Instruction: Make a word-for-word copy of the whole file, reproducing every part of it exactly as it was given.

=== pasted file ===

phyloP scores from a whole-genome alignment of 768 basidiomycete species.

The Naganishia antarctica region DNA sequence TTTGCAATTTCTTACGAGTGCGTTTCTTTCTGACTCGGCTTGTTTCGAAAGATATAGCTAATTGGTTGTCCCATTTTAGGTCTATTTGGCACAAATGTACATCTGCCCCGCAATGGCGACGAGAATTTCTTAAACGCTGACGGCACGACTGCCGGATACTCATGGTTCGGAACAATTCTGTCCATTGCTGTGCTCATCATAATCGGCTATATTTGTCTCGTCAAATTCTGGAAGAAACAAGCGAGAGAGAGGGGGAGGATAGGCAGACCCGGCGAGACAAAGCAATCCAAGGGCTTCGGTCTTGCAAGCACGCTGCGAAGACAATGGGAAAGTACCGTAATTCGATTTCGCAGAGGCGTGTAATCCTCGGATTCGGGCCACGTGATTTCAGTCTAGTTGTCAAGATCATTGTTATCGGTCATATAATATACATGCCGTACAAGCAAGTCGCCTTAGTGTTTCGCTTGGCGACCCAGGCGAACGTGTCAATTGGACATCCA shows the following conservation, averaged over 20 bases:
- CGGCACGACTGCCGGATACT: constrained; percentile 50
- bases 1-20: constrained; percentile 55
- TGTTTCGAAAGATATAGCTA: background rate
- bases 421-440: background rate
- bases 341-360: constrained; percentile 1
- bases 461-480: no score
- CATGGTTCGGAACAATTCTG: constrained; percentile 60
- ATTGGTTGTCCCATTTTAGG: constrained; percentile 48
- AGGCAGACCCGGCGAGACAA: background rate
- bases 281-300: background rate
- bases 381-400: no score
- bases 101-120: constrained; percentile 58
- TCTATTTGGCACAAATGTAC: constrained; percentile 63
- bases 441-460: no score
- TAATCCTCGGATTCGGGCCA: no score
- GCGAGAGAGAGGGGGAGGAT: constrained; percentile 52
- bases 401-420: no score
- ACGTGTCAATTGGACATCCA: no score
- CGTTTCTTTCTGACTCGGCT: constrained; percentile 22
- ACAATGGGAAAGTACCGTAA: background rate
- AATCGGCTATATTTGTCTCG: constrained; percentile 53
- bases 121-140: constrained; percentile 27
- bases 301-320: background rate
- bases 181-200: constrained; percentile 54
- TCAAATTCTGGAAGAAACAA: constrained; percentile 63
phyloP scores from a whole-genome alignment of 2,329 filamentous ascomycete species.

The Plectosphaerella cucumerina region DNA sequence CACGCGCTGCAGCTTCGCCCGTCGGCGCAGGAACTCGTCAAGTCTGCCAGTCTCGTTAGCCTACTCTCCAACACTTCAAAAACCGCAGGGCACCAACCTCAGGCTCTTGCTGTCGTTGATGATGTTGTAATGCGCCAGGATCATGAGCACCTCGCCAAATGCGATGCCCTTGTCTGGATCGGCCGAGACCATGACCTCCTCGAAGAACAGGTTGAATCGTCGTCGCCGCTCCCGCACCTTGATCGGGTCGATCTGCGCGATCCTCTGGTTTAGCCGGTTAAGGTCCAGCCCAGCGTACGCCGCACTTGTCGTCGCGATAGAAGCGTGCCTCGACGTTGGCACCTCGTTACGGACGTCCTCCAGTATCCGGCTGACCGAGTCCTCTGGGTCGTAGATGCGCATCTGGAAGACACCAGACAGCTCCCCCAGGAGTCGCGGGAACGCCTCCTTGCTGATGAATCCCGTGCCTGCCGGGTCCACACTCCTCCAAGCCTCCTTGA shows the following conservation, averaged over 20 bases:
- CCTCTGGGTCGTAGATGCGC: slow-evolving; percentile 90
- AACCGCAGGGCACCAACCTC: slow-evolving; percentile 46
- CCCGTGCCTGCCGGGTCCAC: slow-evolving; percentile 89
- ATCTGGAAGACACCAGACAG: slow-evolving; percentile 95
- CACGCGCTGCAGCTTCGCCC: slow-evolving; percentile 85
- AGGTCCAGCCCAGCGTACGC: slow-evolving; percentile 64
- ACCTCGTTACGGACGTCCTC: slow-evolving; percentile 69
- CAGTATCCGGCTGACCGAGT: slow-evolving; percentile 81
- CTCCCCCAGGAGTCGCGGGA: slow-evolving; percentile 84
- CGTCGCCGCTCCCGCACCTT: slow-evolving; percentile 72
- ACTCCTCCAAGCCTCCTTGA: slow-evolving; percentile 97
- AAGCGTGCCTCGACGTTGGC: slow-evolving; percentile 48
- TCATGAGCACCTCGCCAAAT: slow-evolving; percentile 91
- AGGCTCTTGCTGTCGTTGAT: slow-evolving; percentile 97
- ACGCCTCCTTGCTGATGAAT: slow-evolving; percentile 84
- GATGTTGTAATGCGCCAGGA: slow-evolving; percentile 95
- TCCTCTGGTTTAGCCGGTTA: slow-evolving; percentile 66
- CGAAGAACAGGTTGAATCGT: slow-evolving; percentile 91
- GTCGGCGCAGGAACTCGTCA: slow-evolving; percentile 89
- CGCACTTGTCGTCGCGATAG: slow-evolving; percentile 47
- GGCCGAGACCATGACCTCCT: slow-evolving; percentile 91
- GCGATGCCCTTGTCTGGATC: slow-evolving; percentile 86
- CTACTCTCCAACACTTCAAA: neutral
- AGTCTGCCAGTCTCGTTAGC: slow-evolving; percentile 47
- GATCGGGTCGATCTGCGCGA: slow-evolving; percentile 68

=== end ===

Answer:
phyloP scores from a whole-genome alignment of 768 basidiomycete species.

The Naganishia antarctica region DNA sequence TTTGCAATTTCTTACGAGTGCGTTTCTTTCTGACTCGGCTTGTTTCGAAAGATATAGCTAATTGGTTGTCCCATTTTAGGTCTATTTGGCACAAATGTACATCTGCCCCGCAATGGCGACGAGAATTTCTTAAACGCTGACGGCACGACTGCCGGATACTCATGGTTCGGAACAATTCTGTCCATTGCTGTGCTCATCATAATCGGCTATATTTGTCTCGTCAAATTCTGGAAGAAACAAGCGAGAGAGAGGGGGAGGATAGGCAGACCCGGCGAGACAAAGCAATCCAAGGGCTTCGGTCTTGCAAGCACGCTGCGAAGACAATGGGAAAGTACCGTAATTCGATTTCGCAGAGGCGTGTAATCCTCGGATTCGGGCCACGTGATTTCAGTCTAGTTGTCAAGATCATTGTTATCGGTCATATAATATACATGCCGTACAAGCAAGTCGCCTTAGTGTTTCGCTTGGCGACCCAGGCGAACGTGTCAATTGGACATCCA shows the following conservation, averaged over 20 bases:
- CGGCACGACTGCCGGATACT: constrained; percentile 50
- bases 1-20: constrained; percentile 55
- TGTTTCGAAAGATATAGCTA: background rate
- bases 421-440: background rate
- bases 341-360: constrained; percentile 1
- bases 461-480: no score
- CATGGTTCGGAACAATTCTG: constrained; percentile 60
- ATTGGTTGTCCCATTTTAGG: constrained; percentile 48
- AGGCAGACCCGGCGAGACAA: background rate
- bases 281-300: background rate
- bases 381-400: no score
- bases 101-120: constrained; percentile 58
- TCTATTTGGCACAAATGTAC: constrained; percentile 63
- bases 441-460: no score
- TAATCCTCGGATTCGGGCCA: no score
- GCGAGAGAGAGGGGGAGGAT: constrained; percentile 52
- bases 401-420: no score
- ACGTGTCAATTGGACATCCA: no score
- CGTTTCTTTCTGACTCGGCT: constrained; percentile 22
- ACAATGGGAAAGTACCGTAA: background rate
- AATCGGCTATATTTGTCTCG: constrained; percentile 53
- bases 121-140: constrained; percentile 27
- bases 301-320: background rate
- bases 181-200: constrained; percentile 54
- TCAAATTCTGGAAGAAACAA: constrained; percentile 63
phyloP scores from a whole-genome alignment of 2,329 filamentous ascomycete species.

The Plectosphaerella cucumerina region DNA sequence CACGCGCTGCAGCTTCGCCCGTCGGCGCAGGAACTCGTCAAGTCTGCCAGTCTCGTTAGCCTACTCTCCAACACTTCAAAAACCGCAGGGCACCAACCTCAGGCTCTTGCTGTCGTTGATGATGTTGTAATGCGCCAGGATCATGAGCACCTCGCCAAATGCGATGCCCTTGTCTGGATCGGCCGAGACCATGACCTCCTCGAAGAACAGGTTGAATCGTCGTCGCCGCTCCCGCACCTTGATCGGGTCGATCTGCGCGATCCTCTGGTTTAGCCGGTTAAGGTCCAGCCCAGCGTACGCCGCACTTGTCGTCGCGATAGAAGCGTGCCTCGACGTTGGCACCTCGTTACGGACGTCCTCCAGTATCCGGCTGACCGAGTCCTCTGGGTCGTAGATGCGCATCTGGAAGACACCAGACAGCTCCCCCAGGAGTCGCGGGAACGCCTCCTTGCTGATGAATCCCGTGCCTGCCGGGTCCACACTCCTCCAAGCCTCCTTGA shows the following conservation, averaged over 20 bases:
- CCTCTGGGTCGTAGATGCGC: slow-evolving; percentile 90
- AACCGCAGGGCACCAACCTC: slow-evolving; percentile 46
- CCCGTGCCTGCCGGGTCCAC: slow-evolving; percentile 89
- ATCTGGAAGACACCAGACAG: slow-evolving; percentile 95
- CACGCGCTGCAGCTTCGCCC: slow-evolving; percentile 85
- AGGTCCAGCCCAGCGTACGC: slow-evolving; percentile 64
- ACCTCGTTACGGACGTCCTC: slow-evolving; percentile 69
- CAGTATCCGGCTGACCGAGT: slow-evolving; percentile 81
- CTCCCCCAGGAGTCGCGGGA: slow-evolving; percentile 84
- CGTCGCCGCTCCCGCACCTT: slow-evolving; percentile 72
- ACTCCTCCAAGCCTCCTTGA: slow-evolving; percentile 97
- AAGCGTGCCTCGACGTTGGC: slow-evolving; percentile 48
- TCATGAGCACCTCGCCAAAT: slow-evolving; percentile 91
- AGGCTCTTGCTGTCGTTGAT: slow-evolving; percentile 97
- ACGCCTCCTTGCTGATGAAT: slow-evolving; percentile 84
- GATGTTGTAATGCGCCAGGA: slow-evolving; percentile 95
- TCCTCTGGTTTAGCCGGTTA: slow-evolving; percentile 66
- CGAAGAACAGGTTGAATCGT: slow-evolving; percentile 91
- GTCGGCGCAGGAACTCGTCA: slow-evolving; percentile 89
- CGCACTTGTCGTCGCGATAG: slow-evolving; percentile 47
- GGCCGAGACCATGACCTCCT: slow-evolving; percentile 91
- GCGATGCCCTTGTCTGGATC: slow-evolving; percentile 86
- CTACTCTCCAACACTTCAAA: neutral
- AGTCTGCCAGTCTCGTTAGC: slow-evolving; percentile 47
- GATCGGGTCGATCTGCGCGA: slow-evolving; percentile 68